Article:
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Date: 04-23-2016

Case Style: State of New Hampshire v. Christopher Kean

Case Number: 2014-0566

Judge: Gary E. Hicks


Plaintiff's Attorney: Joseph A. Foster, Elizabeth C. Woodcock

Defendant's Attorney: Seth Hipple

Description: The following facts are derived from the trial court’s order or the record. On September 4, 2012, the defendant, while wearing an official but discontinued Manchester Police jacket, was observed by Manchester Police Officer Biron walking in front of a Manchester Police Department substation. Although the jacket had been discontinued in 1999, it bore a current Manchester Police Department patch. Biron stopped the defendant, concerned that a passerby might mistake him for a police officer. The defendant stated that an attorney had confirmed that it was legal for him to wear the jacket, but Biron told him that continued wearing of the jacket would likely subject him to arrest for impersonating a police officer. Biron did not arrest the defendant at that time. The next day, the defendant, wearing the same jacket, was again observed walking past the Manchester Police Department substation, this time by Manchester Police Officer McKenney. Aware of the prior encounter between the defendant and Biron, McKenney placed the defendant under arrest for impersonating a police officer.
On August 15, 2013, the defendant was indicted for impersonating a police officer, see RSA 104:28-a (2009) (false personation), and the case against him proceeded to trial the following May. At trial, the case was dismissed, in part because of the State’s inability to produce a material witness to the alleged crime. The defendant then moved for the return of the jacket. Following a hearing, the court found that the jacket, and implicitly the patch, were “at all times the property of the City of Manchester.” However, the trial court ordered that the jacket be returned to the defendant, subject to the condition that the Manchester Police patch be removed from the jacket sleeve. The court found that forfeiture of the patch best served the public interest. This appeal followed.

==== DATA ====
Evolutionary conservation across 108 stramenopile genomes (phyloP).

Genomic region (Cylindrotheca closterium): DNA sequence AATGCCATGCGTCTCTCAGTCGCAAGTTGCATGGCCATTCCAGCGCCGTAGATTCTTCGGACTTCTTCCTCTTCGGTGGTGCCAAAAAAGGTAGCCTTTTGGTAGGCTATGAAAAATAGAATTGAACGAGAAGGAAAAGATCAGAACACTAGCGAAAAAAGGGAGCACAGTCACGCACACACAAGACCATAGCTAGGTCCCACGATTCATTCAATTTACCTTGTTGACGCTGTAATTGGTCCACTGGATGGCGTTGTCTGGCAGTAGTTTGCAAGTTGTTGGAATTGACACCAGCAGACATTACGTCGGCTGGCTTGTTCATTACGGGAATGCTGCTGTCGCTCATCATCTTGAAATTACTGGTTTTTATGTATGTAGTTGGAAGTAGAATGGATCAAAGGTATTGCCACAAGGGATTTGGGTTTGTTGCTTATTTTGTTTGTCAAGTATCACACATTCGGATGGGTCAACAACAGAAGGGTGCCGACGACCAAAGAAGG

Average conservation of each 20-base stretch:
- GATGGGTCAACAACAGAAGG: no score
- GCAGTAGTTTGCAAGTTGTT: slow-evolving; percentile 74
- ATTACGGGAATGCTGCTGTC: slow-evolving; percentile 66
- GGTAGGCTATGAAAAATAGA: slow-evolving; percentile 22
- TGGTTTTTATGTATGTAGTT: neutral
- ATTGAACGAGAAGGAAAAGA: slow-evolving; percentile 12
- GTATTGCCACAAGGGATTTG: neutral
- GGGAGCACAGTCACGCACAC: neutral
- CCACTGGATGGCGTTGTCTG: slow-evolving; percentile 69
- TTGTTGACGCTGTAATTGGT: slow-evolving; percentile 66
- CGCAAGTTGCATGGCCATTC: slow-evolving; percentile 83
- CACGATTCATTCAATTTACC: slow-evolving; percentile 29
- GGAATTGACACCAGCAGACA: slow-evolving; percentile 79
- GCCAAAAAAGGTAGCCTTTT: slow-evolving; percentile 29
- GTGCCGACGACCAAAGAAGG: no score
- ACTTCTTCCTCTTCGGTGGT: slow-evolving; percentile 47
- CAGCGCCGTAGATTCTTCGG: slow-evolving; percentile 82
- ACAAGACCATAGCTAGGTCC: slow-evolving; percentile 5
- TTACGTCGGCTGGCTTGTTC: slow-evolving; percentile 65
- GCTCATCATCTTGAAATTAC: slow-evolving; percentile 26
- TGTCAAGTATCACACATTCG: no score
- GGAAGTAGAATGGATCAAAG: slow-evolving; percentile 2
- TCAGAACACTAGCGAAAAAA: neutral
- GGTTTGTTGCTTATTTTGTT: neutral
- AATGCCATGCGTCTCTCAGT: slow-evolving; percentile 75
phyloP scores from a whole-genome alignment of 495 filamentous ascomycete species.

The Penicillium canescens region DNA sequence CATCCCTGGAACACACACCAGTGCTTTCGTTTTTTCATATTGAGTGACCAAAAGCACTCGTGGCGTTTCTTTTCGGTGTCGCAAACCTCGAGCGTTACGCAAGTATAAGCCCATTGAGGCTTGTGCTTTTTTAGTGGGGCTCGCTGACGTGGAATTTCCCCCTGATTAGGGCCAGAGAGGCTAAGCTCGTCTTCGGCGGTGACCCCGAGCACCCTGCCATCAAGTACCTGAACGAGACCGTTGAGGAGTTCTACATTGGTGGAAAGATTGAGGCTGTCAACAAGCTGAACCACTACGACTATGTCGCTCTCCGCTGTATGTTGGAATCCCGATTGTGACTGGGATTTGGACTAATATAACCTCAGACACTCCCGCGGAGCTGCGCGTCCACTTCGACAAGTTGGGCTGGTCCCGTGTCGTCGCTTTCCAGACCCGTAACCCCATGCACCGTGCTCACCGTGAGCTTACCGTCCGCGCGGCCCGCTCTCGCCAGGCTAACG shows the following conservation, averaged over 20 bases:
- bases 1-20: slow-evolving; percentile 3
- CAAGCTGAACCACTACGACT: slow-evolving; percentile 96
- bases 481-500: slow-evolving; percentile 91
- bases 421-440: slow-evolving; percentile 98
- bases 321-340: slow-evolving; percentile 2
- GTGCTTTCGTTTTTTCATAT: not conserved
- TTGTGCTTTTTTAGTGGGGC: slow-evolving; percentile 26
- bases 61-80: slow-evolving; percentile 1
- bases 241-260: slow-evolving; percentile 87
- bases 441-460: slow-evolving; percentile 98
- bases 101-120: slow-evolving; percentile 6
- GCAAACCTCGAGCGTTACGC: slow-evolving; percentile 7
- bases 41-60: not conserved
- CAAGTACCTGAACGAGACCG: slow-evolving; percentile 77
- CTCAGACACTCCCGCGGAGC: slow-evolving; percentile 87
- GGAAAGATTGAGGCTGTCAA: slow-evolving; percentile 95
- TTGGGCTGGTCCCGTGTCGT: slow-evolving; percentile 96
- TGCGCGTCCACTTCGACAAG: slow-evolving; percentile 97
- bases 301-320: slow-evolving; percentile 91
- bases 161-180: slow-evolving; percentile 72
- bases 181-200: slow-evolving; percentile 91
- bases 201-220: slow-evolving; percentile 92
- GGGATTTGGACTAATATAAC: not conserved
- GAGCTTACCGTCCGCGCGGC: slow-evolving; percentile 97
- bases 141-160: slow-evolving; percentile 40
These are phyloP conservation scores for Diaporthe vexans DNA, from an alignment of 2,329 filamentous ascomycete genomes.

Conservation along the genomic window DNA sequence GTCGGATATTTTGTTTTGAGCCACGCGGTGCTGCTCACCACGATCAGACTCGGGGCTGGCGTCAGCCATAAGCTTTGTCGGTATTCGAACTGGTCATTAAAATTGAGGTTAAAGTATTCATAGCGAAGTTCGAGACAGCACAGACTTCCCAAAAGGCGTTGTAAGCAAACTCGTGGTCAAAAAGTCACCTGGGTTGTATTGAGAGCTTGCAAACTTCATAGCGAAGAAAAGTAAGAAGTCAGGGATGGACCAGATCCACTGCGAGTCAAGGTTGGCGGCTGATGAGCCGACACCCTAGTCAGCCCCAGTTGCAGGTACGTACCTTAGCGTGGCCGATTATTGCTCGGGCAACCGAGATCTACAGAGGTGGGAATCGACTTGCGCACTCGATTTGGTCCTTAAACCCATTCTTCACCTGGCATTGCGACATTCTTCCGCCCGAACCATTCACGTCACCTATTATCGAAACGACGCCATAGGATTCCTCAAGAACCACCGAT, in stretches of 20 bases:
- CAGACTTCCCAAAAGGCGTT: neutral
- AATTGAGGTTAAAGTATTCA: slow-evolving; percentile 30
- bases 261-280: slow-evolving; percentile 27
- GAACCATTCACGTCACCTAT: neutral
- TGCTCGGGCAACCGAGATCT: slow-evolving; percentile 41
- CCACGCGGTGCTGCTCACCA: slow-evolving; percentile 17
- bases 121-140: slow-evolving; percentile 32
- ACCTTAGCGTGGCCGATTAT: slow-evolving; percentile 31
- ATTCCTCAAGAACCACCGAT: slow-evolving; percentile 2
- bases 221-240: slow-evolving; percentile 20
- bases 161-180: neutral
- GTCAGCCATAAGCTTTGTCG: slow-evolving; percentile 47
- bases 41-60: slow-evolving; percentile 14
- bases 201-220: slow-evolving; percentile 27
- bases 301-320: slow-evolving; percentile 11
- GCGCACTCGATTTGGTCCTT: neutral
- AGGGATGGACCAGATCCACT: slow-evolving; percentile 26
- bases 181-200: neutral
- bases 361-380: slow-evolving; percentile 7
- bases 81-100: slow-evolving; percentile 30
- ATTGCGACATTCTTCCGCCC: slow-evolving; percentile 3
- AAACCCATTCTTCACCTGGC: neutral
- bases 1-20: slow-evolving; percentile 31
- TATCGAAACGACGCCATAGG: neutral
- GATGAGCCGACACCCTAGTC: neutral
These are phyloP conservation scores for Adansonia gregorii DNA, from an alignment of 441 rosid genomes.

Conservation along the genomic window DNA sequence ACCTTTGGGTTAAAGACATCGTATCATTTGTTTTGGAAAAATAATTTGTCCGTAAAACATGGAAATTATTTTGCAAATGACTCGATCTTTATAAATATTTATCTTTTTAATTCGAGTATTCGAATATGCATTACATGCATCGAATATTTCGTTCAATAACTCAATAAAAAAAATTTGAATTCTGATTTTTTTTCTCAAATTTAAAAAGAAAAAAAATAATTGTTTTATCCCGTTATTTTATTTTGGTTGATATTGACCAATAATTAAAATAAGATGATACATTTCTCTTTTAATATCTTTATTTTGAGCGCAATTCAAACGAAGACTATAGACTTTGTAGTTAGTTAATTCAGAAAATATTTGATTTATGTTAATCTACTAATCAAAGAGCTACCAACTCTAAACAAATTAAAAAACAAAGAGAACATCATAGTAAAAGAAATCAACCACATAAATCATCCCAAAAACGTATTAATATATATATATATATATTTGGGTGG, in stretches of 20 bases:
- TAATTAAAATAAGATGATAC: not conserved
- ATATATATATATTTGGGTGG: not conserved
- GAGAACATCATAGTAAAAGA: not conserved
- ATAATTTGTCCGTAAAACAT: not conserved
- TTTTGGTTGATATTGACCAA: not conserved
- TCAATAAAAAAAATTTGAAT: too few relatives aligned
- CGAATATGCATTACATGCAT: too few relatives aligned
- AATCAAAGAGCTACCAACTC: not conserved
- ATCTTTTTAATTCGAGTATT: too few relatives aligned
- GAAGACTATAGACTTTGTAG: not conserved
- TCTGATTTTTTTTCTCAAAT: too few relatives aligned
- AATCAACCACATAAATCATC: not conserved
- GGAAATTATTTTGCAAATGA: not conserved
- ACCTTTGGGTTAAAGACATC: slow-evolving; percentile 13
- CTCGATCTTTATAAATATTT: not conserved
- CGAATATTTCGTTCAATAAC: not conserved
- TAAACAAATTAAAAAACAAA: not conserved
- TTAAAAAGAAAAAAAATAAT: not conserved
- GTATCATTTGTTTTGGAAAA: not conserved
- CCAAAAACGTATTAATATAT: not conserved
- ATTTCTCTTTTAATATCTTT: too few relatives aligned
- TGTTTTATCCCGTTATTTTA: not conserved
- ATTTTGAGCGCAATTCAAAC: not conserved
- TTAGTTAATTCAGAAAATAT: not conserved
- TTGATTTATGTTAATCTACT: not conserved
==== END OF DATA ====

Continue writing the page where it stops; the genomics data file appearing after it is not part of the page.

The relevant statute, RSA 595-A:6, provides, in pertinent part:
Upon application by a prosecutor, defendant, or civil claimants, the court, prior to trial or upon an appeal after trial, shall, upon notice to a defendant and hearing, and except for good cause shown, order returned to the rightful owners any stolen, embezzled or fraudulently obtained property, or any other property of evidential value, not constituting contraband . . . . All other property seized in execution of a search warrant or otherwise coming into the hands of the police shall be returned to the owner of the property, or shall be disposed of as the court or justice orders, which may include forfeiture and either sale or destruction as the public interest requires, in the discretion of the court or justice, and in accordance with due process of law.
RSA 595-A:6 (2001) (emphasis added). “We review the trial court’s ruling on the disposition of property under RSA 595-A:6 for an unsustainable exercise of discretion.” State v. Pessetto, 160 N.H. 813, 816 (2010) (quotation omitted).
A plain reading of RSA 595-A:6 reveals that without ownership, a party has no property to be returned, and thus no property to be forfeited. See Appeal of Local Gov’t Ctr., 165 N.H. 790, 804 (2014) (“We first look to the
language of the statute itself, and, if possible, construe that language according to its plain and ordinary meaning.”); see also State v. Gero, 152 N.H. 379, 38283 (2005). Therefore, the threshold issue is the rightful ownership of the jacket and the patch.
The defendant contends that the State has the burden of disproving his ownership, that the State did not meet its burden, and that the trial court, therefore, erred in finding that the defendant was not the rightful owner of the patch. We have held that the State bears the burden as to whether an item is contraband under RSA 595-A:6, see Pessetto, 160 N.H. at 817, but we have not addressed which party bears the burden of proof as to ownership under RSA 595-A:6.